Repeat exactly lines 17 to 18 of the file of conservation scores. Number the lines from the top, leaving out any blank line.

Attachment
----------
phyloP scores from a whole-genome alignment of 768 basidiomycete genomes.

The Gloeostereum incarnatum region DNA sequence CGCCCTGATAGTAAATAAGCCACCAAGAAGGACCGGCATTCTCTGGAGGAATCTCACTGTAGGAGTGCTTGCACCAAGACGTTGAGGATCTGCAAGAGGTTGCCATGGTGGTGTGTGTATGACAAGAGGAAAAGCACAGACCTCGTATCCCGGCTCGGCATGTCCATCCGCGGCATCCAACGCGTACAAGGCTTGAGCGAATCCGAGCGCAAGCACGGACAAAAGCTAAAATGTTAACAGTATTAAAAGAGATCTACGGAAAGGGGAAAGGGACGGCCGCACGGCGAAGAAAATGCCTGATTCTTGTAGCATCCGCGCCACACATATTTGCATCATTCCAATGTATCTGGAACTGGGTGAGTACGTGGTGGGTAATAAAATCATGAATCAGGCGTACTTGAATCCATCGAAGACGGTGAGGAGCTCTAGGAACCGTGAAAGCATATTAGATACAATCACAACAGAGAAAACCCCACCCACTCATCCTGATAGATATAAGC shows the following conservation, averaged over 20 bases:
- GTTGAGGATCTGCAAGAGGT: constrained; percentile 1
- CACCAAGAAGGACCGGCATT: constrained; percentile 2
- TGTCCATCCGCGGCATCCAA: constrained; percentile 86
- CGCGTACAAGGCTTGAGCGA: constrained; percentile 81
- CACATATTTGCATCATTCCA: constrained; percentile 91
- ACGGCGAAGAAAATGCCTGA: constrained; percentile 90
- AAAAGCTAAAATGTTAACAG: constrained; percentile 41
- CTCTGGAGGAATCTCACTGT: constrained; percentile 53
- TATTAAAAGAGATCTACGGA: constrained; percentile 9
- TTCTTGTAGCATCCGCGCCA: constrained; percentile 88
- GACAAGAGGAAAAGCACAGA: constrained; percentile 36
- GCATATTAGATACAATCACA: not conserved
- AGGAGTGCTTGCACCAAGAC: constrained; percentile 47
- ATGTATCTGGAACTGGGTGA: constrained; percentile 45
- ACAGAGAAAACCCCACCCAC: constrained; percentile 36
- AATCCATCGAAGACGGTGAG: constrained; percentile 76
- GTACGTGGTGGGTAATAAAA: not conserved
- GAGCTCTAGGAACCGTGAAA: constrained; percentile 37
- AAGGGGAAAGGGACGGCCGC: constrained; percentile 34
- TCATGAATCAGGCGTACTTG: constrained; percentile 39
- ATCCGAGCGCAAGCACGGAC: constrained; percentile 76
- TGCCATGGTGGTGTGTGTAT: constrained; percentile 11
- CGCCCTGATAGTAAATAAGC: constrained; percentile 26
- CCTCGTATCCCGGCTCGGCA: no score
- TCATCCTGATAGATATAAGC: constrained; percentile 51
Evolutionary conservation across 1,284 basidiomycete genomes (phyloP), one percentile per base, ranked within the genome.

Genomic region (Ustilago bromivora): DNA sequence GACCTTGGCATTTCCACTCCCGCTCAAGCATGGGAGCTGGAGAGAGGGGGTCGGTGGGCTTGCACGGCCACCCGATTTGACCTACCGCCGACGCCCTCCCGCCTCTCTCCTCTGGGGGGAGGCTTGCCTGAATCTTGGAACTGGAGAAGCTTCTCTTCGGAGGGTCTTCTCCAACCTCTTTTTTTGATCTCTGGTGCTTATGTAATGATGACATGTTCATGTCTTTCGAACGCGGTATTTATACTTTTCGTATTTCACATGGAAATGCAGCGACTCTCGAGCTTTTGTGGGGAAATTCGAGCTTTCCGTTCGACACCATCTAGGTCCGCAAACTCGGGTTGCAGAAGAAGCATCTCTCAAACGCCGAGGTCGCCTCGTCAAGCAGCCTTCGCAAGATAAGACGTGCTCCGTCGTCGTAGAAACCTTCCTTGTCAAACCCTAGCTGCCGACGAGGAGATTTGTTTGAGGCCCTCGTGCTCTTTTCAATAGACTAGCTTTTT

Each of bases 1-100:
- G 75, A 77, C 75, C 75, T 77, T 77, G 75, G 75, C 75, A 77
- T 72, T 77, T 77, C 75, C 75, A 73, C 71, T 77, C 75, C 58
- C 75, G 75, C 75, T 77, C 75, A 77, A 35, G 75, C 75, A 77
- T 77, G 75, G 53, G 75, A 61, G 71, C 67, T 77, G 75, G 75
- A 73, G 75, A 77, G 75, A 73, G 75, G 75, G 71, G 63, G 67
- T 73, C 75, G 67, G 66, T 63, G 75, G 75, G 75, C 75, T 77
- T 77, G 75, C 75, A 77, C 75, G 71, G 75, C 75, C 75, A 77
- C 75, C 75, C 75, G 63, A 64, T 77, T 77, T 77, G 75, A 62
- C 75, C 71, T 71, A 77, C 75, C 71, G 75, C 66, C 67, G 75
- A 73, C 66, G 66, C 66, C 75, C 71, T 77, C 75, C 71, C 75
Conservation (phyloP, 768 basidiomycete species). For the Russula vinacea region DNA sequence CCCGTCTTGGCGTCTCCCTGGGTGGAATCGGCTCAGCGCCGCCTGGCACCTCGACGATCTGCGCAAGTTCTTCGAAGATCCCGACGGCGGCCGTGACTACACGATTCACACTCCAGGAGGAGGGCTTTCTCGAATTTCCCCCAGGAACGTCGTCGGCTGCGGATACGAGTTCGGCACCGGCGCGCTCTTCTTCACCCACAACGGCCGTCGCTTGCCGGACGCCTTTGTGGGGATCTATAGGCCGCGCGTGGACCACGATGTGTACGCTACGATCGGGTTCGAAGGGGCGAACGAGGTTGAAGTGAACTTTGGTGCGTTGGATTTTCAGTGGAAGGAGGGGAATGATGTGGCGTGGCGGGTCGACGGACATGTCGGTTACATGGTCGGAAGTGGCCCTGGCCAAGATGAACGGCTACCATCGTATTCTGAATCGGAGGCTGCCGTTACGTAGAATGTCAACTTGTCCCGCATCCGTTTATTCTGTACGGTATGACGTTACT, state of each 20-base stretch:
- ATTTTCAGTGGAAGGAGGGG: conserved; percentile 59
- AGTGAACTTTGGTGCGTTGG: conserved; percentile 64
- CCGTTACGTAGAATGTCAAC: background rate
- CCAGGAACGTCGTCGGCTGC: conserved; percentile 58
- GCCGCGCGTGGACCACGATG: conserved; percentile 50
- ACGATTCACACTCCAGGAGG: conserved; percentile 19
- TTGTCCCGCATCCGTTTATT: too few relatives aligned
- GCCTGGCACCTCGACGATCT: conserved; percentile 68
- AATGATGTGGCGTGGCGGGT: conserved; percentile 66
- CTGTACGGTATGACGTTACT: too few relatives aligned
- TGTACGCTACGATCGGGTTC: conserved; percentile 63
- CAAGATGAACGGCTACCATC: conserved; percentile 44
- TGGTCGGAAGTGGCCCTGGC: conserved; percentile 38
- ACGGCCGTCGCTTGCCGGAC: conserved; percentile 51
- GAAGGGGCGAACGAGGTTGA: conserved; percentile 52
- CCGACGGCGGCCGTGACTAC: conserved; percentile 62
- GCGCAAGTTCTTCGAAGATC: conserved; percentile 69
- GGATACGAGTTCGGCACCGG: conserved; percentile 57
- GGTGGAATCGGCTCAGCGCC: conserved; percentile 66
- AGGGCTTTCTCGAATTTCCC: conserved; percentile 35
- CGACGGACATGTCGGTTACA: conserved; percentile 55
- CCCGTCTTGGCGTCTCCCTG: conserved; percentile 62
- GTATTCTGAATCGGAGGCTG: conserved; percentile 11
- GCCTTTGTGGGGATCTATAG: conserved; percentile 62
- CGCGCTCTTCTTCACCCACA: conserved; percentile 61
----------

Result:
- ACAGAGAAAACCCCACCCAC: constrained; percentile 36
- AATCCATCGAAGACGGTGAG: constrained; percentile 76